Saturday, 1 August 2015



(Cantonese audio – 30th Anniversary Hong Kong Legends DVD)

On July 20th 1973, a death sent shock-waves through the worlds of cinema, martial arts and beyond. It was the tragic sudden death of Bruce Lee, who at only 32 years of age had already become the first global Asian superstar after just four completed films, only one of which had even been made by a Hollywood studio. Bruce would go on to provide an awe-inspiring legacy of influence to this day. He was a hero to an entire oriental culture who had no modern heroes. His life integrated the highbrow development of the spirit through eastern philosophy as well as popularising martial arts to the masses from western film stars such as pupils James Coburn and Steve McQueen to Miss Piggy, the Osmonds, comic books, music and more.  He has become one of the most famous and important role models in the world.

Lee Jun-Fan (his Cantonese birth name) was the son of Lee Hoi-chuen a famous Cantonese opera and film star in 1940. He was born in San Francisco but the family relocated to Hong Kong when he was a child. His name’s meaning of ‘Return again’ was given to him by his mother as she felt he would return to the States later in life. This he did, but not till the age of 18 after an eventful childhood. The circumstances of his leaving were controversial. Despite an extensive child film acting career of some note, he was by no means a pampered soft child, regularly getting into street fights which developed in him a life-long taste for such combat. In 1950s Hong Kong, thousands had fled to the island from the hideous communist oppression of the mainland. This created overcrowding, which on the streets led to territorial gang battles amongst the young. The result of one such street brawl in 1959 revealed to Bruce that he had beaten the son of a Hong Kong police officer. His father gave him $100 and suggested he lay low over in in America.

Once in Seattle, Bruce applied himself diligently both to philosophy studies (where he met his wife Linda) and martial arts, setting up his own school to teach and construct his own ‘style without style’. He believed the individual’s honest expression of the human body was what counted and so Jeet Kune Do (the Way of the intercepting Fist) was born.  In 1964, his jaw-dropping demonstrations of two-finger press-ups and stunning one-inch and six-inch punches at a public event got him noticed by William Dozier, producer of BATMAN and THE GREEN HORNET TV shows.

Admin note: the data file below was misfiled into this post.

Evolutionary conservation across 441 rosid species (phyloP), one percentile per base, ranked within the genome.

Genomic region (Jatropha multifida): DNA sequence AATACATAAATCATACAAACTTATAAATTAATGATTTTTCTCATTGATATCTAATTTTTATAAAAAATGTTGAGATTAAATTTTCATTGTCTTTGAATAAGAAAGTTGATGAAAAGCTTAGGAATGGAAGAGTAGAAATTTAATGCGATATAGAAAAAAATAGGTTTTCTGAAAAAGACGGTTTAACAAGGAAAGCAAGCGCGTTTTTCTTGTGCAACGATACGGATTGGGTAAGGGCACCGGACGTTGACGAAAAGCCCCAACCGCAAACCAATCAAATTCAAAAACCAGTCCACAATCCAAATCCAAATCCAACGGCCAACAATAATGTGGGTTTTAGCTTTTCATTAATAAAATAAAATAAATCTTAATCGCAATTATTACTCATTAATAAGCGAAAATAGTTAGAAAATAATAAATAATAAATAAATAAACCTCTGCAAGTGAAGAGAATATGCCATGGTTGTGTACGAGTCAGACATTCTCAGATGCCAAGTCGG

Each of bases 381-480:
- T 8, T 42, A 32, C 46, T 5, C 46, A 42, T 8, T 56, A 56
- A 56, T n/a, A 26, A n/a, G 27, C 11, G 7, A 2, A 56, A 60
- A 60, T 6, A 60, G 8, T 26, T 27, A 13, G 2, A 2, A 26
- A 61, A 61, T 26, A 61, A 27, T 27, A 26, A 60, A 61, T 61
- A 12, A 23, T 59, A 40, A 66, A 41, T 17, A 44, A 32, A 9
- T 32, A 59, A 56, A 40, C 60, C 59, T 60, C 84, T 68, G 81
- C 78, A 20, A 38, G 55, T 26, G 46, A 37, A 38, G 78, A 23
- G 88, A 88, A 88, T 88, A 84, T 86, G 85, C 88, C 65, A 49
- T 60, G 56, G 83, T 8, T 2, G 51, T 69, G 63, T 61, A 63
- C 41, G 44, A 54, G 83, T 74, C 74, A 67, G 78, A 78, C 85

Soon after, Bruce found himself on U.S. TV playing Kato, sidekick of the latter character between 1966-67. Despite the western profile this accorded him, Bruce became dissatisfied with the limited portrayal it offered for his race and left the series. After a more truthful guest-starring martial arts role in the series LONGSTREET, he took a hard look at how to continue representing himself on screen. James Coburn advised him to forget TV as it would ‘eat up his talent’. He took the brave step of returning to Hong Kong.

Back in his youthful environment, Bruce soon struck up a profitable partnership with the producer Raymond Chow of Golden Harvest films. Here he would begin his ascendancy as a film actor in 1971 with THE BIG BOSS, a very low-budget (under $100,000) take with an incomplete script and a restrictive director Lo Wei.  Bruce plays Cheng Chao-An, a migrant Chinese mainlander who seeks work in Bangkok via his family. He soon uncovers a plot at the ice factory involving the trafficking of heroin within the ice blocks and despite a promise of pacificm made to his elderly mother back home, he must fight to protect the workers and revenge his cousins murdered by the gangster business owners.

On the downside, it’s a rough movie debut to be sure and has some laughable plot flaws. Why does the oily diplomat of a manager bother to successfully bribe two of the workers to forget seeing the drug packages, only to immediately have his thugs bump them off outside? Also, the scene where Cheng sees for himself what’s inside the ice is hilarious ; aside from heroin bags, he spots glaringly impossible-to-disguise corpses stored within the blocks as well. Hardly effective secret business.
The other weakness is that THE BIG BOSS is half over before we get to see Bruce in action, when Cheng is forced to take action to defend his people against the boss’s evil minions. Until then, we have to watch him play passive and sweet with an assortment of embarrassed grins and grimaces of coiled frustration. But the action is worth waiting for. Bruce’s elastic physique, kicks and punches deliver mightily in wide shots without trick effects or annoying quick cuts. The three fight scenes he has are a great introduction to his technique for fans and show utter commitment to athleticism and purpose.

In the ending, a philosophical theme is shown here that will also become familiar through his films. As he kneels by the boss’s body, drenched in blood from the carnage, the police turn up. The female cousin looks longingly on, trying to help but Bruce allows the cops to take him; he knows that all violence has consequences. A price must be paid for the taking of life, no matter how righteous it may seem (or how cool it looks).

As his character is calmly led away in a long shot, Bruce Lee’s movie career was about to explode with unprecedented consequences of a far more positive kind…

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